A new provision in Section R613.3 of the residential code means changes for residential window and door manufacturers. According to the new provision, all windows sold in a jurisdiction covered by the IBC code must be tested by an independent laboratory and certified by an independent third-party administrator.

The new code also requires more stringent requirements for mulled products. At design load, mullion deflection must not exceed 1/175. Subsequent to 1.5 times design load, permanent set must not exceed 0.4 percent of the mullion span.

There is also a section in the new code that commercial window and glass door manufacturers must pay close attention to. Sections 2403.2 and 2403.3 of the general IBC code require glass to be firmly supported by framing members which will not allow the glass edge to deflect more than 1/175 of the glass edge length or ¾ inches, whichever is less, when subjected to either the positive or negative design loads.

 

Pursuit for Joint Family of Model Codes Continues for ICC and NFPA

Attempting to identify cooperative opportunities amongst organizations in the development of a joint family model of codes, a series of meetings between the International Code Council Inc. (ICC) and National Fire Protection Association (NFPA) have recently concluded.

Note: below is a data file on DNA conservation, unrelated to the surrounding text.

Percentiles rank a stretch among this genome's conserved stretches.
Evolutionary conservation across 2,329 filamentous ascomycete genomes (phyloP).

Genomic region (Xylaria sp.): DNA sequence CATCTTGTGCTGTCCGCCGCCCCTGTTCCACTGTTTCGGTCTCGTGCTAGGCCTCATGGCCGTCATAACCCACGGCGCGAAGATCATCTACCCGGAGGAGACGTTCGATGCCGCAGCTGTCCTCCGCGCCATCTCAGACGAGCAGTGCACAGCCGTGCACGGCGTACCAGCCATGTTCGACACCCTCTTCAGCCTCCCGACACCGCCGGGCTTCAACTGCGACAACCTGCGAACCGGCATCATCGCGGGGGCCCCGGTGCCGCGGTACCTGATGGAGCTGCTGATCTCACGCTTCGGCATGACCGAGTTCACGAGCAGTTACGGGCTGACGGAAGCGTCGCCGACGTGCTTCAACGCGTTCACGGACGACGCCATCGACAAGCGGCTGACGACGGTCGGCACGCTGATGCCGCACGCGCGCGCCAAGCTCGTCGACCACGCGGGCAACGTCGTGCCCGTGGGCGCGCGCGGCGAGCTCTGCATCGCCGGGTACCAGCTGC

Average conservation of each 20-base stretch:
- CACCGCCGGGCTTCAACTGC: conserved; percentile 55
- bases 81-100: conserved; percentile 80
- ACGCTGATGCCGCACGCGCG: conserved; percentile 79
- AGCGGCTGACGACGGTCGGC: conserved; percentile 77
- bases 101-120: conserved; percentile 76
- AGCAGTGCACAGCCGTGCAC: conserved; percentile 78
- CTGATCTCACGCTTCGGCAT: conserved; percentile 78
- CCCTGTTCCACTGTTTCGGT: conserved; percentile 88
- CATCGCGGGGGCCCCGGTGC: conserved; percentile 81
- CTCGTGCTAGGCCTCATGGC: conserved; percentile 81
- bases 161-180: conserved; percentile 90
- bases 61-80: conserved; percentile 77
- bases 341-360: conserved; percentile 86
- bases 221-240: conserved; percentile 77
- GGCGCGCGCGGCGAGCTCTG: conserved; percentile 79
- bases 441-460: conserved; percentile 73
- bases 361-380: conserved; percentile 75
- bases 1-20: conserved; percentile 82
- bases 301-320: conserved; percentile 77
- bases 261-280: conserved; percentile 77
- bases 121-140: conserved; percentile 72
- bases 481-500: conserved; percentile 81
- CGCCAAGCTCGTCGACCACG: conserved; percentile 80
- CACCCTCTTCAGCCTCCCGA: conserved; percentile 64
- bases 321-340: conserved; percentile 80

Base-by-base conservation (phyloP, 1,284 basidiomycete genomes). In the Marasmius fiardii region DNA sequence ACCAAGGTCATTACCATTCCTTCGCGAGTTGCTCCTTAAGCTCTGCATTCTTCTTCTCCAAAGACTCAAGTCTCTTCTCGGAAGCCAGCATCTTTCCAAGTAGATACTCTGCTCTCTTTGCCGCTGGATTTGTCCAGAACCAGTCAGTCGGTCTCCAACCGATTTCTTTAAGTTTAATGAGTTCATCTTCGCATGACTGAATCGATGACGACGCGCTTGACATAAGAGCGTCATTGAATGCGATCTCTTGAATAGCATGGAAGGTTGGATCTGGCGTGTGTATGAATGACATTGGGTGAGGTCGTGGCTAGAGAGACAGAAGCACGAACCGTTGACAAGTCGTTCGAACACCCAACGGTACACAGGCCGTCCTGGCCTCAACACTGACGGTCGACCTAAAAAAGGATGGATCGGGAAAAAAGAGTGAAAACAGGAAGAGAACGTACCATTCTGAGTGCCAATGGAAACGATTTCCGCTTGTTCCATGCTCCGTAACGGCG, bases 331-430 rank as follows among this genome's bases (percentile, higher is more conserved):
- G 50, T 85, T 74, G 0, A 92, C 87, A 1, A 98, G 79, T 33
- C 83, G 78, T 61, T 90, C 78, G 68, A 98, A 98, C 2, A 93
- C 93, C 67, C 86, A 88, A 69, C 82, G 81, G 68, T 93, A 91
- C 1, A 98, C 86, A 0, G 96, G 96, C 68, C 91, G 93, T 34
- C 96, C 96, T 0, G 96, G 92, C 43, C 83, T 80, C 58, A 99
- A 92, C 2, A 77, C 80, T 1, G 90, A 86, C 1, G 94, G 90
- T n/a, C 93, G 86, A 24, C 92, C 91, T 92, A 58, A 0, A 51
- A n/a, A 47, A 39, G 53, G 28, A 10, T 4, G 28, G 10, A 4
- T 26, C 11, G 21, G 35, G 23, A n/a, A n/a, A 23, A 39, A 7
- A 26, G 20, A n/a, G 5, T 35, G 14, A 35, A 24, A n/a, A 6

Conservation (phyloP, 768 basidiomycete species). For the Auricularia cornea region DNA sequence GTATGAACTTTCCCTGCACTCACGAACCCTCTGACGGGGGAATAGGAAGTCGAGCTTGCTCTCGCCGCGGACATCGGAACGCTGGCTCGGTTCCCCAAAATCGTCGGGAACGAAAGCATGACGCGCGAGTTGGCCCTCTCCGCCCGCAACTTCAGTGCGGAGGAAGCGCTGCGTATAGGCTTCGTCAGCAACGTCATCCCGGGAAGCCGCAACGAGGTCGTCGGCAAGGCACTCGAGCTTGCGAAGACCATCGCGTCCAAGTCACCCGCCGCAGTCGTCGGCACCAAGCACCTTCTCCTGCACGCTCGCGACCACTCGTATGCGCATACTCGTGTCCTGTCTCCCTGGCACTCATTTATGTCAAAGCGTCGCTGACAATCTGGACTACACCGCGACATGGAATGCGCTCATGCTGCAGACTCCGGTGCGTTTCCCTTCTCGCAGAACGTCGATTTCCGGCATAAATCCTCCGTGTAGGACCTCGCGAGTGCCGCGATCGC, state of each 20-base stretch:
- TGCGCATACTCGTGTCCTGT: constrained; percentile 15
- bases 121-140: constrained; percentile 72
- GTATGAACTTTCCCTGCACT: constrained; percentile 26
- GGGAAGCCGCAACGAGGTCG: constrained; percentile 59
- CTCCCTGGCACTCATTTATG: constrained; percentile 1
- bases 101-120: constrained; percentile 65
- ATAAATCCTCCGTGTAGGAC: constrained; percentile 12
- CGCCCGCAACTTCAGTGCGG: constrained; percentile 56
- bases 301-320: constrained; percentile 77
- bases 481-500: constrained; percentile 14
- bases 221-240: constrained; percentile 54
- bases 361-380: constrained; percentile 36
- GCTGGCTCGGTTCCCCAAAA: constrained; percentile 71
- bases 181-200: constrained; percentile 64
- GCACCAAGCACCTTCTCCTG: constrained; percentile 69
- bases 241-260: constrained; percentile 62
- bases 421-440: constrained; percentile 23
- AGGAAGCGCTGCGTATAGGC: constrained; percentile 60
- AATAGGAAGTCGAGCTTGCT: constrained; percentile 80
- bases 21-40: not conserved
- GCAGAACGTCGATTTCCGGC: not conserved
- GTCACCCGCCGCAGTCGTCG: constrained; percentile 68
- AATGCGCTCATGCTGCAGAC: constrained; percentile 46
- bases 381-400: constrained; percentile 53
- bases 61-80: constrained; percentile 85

The ICC says it has considered its “last and final” proposal by the NFPA to partner the development of a “single family of comprehensive and coordinated model codes and regulations,” explaining that while this proposal reflects NFPA’s interest in this concept, the terms of the proposal require further discussion” to fully respond to the previous ICC proposal.

Plans to develop a joint family of model codes by the ICC and NFPA began with a signed agreement, March 10, 1997. In 1998 the NFPA stated it did not intend to honor the agreement or further discuss the matter.

“During the past four years, ICC has engaged in negotiations with NFPA to secure NFPA’s involvement in and support for a jointly developed single family of codes,” said Dan Nickle, chairman of the ICC board of directors. “Notwithstanding these recent events, the ICC remains hopeful that a mutually beneficial accommodation can be reached with the NFPA.”

Key Communications to Launch
New Door & Window Publication

Manufacturers, fabricators and suppliers of windows, doors and other openings products, will be interested in Door & Window Maker™, a new publication written exclusively with this group in mind. The new magazine, launched by Key Communications, publisher of USGlass magazine, will premiere in November 2000. Door & Window Maker will then be published on a quarterly basis in 2001.

The magazine will offer an in-depth treatment of the window and door manufacturing industry by providing the latest manufacturing news and trends. Along with in-depth staff-written articles, the magazine has also assembled experts from the leading window and door associations and companies to write regular columns and also to sit on magazine’s editorial advisory board.

For more information on Door & Window Maker, call 540/720-5584 or visit www.glass.com to download a free subscription form.


USG